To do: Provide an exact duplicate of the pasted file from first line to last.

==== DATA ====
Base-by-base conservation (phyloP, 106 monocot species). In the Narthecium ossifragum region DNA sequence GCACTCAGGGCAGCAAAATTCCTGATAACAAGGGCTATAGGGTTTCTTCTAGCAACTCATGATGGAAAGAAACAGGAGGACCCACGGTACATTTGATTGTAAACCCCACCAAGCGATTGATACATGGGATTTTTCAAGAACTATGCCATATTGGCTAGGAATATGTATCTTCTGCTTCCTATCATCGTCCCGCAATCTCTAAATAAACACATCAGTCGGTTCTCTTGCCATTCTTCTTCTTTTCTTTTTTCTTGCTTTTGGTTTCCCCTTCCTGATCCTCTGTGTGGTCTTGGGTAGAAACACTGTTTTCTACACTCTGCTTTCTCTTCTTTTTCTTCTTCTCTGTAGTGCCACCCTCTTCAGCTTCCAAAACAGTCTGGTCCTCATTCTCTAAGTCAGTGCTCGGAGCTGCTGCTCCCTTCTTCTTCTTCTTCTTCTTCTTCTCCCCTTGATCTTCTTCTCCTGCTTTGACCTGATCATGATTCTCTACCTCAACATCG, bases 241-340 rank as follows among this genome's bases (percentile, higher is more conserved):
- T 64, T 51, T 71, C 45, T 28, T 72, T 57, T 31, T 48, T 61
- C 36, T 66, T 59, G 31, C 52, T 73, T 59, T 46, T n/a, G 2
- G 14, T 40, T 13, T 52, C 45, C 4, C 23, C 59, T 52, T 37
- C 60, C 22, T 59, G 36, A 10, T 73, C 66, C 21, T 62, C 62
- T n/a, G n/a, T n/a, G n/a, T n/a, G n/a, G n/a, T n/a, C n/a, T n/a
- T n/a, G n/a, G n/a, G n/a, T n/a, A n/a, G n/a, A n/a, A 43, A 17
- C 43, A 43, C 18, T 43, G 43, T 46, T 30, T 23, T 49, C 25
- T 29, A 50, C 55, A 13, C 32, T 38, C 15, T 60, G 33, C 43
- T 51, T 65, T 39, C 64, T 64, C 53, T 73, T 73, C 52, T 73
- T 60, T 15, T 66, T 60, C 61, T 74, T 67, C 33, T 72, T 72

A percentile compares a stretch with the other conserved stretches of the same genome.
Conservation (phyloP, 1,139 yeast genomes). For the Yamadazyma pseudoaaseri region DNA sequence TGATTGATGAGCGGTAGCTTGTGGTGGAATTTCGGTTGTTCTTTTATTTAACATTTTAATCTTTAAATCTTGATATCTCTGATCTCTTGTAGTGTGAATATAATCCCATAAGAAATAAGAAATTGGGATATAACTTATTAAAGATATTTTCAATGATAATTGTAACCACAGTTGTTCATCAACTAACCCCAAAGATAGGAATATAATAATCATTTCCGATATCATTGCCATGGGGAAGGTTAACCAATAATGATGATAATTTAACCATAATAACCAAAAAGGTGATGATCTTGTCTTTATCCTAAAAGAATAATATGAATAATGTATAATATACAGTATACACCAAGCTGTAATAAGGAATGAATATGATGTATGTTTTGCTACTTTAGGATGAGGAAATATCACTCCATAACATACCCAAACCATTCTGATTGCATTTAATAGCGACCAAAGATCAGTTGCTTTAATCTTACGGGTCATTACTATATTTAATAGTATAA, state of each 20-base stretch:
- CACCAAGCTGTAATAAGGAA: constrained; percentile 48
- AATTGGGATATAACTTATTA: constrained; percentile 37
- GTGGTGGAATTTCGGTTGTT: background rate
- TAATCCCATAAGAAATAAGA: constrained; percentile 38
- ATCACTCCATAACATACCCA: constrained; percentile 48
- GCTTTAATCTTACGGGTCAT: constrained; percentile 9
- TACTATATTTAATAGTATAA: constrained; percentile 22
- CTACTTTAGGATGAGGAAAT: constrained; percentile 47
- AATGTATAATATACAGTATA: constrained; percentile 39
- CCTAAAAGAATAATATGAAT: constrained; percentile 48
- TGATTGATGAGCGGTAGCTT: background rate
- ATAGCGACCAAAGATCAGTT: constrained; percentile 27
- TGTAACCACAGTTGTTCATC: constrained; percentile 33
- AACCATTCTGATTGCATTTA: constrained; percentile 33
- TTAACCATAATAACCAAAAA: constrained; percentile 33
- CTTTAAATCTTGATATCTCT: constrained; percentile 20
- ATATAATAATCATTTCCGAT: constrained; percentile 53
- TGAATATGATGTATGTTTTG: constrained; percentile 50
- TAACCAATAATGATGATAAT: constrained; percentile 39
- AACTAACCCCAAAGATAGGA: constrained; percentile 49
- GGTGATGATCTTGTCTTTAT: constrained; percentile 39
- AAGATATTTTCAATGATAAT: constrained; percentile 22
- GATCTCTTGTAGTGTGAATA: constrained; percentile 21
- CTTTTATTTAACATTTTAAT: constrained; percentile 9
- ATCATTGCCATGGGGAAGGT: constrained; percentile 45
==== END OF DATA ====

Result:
Base-by-base conservation (phyloP, 106 monocot species). In the Narthecium ossifragum region DNA sequence GCACTCAGGGCAGCAAAATTCCTGATAACAAGGGCTATAGGGTTTCTTCTAGCAACTCATGATGGAAAGAAACAGGAGGACCCACGGTACATTTGATTGTAAACCCCACCAAGCGATTGATACATGGGATTTTTCAAGAACTATGCCATATTGGCTAGGAATATGTATCTTCTGCTTCCTATCATCGTCCCGCAATCTCTAAATAAACACATCAGTCGGTTCTCTTGCCATTCTTCTTCTTTTCTTTTTTCTTGCTTTTGGTTTCCCCTTCCTGATCCTCTGTGTGGTCTTGGGTAGAAACACTGTTTTCTACACTCTGCTTTCTCTTCTTTTTCTTCTTCTCTGTAGTGCCACCCTCTTCAGCTTCCAAAACAGTCTGGTCCTCATTCTCTAAGTCAGTGCTCGGAGCTGCTGCTCCCTTCTTCTTCTTCTTCTTCTTCTTCTCCCCTTGATCTTCTTCTCCTGCTTTGACCTGATCATGATTCTCTACCTCAACATCG, bases 241-340 rank as follows among this genome's bases (percentile, higher is more conserved):
- T 64, T 51, T 71, C 45, T 28, T 72, T 57, T 31, T 48, T 61
- C 36, T 66, T 59, G 31, C 52, T 73, T 59, T 46, T n/a, G 2
- G 14, T 40, T 13, T 52, C 45, C 4, C 23, C 59, T 52, T 37
- C 60, C 22, T 59, G 36, A 10, T 73, C 66, C 21, T 62, C 62
- T n/a, G n/a, T n/a, G n/a, T n/a, G n/a, G n/a, T n/a, C n/a, T n/a
- T n/a, G n/a, G n/a, G n/a, T n/a, A n/a, G n/a, A n/a, A 43, A 17
- C 43, A 43, C 18, T 43, G 43, T 46, T 30, T 23, T 49, C 25
- T 29, A 50, C 55, A 13, C 32, T 38, C 15, T 60, G 33, C 43
- T 51, T 65, T 39, C 64, T 64, C 53, T 73, T 73, C 52, T 73
- T 60, T 15, T 66, T 60, C 61, T 74, T 67, C 33, T 72, T 72

A percentile compares a stretch with the other conserved stretches of the same genome.
Conservation (phyloP, 1,139 yeast genomes). For the Yamadazyma pseudoaaseri region DNA sequence TGATTGATGAGCGGTAGCTTGTGGTGGAATTTCGGTTGTTCTTTTATTTAACATTTTAATCTTTAAATCTTGATATCTCTGATCTCTTGTAGTGTGAATATAATCCCATAAGAAATAAGAAATTGGGATATAACTTATTAAAGATATTTTCAATGATAATTGTAACCACAGTTGTTCATCAACTAACCCCAAAGATAGGAATATAATAATCATTTCCGATATCATTGCCATGGGGAAGGTTAACCAATAATGATGATAATTTAACCATAATAACCAAAAAGGTGATGATCTTGTCTTTATCCTAAAAGAATAATATGAATAATGTATAATATACAGTATACACCAAGCTGTAATAAGGAATGAATATGATGTATGTTTTGCTACTTTAGGATGAGGAAATATCACTCCATAACATACCCAAACCATTCTGATTGCATTTAATAGCGACCAAAGATCAGTTGCTTTAATCTTACGGGTCATTACTATATTTAATAGTATAA, state of each 20-base stretch:
- CACCAAGCTGTAATAAGGAA: constrained; percentile 48
- AATTGGGATATAACTTATTA: constrained; percentile 37
- GTGGTGGAATTTCGGTTGTT: background rate
- TAATCCCATAAGAAATAAGA: constrained; percentile 38
- ATCACTCCATAACATACCCA: constrained; percentile 48
- GCTTTAATCTTACGGGTCAT: constrained; percentile 9
- TACTATATTTAATAGTATAA: constrained; percentile 22
- CTACTTTAGGATGAGGAAAT: constrained; percentile 47
- AATGTATAATATACAGTATA: constrained; percentile 39
- CCTAAAAGAATAATATGAAT: constrained; percentile 48
- TGATTGATGAGCGGTAGCTT: background rate
- ATAGCGACCAAAGATCAGTT: constrained; percentile 27
- TGTAACCACAGTTGTTCATC: constrained; percentile 33
- AACCATTCTGATTGCATTTA: constrained; percentile 33
- TTAACCATAATAACCAAAAA: constrained; percentile 33
- CTTTAAATCTTGATATCTCT: constrained; percentile 20
- ATATAATAATCATTTCCGAT: constrained; percentile 53
- TGAATATGATGTATGTTTTG: constrained; percentile 50
- TAACCAATAATGATGATAAT: constrained; percentile 39
- AACTAACCCCAAAGATAGGA: constrained; percentile 49
- GGTGATGATCTTGTCTTTAT: constrained; percentile 39
- AAGATATTTTCAATGATAAT: constrained; percentile 22
- GATCTCTTGTAGTGTGAATA: constrained; percentile 21
- CTTTTATTTAACATTTTAAT: constrained; percentile 9
- ATCATTGCCATGGGGAAGGT: constrained; percentile 45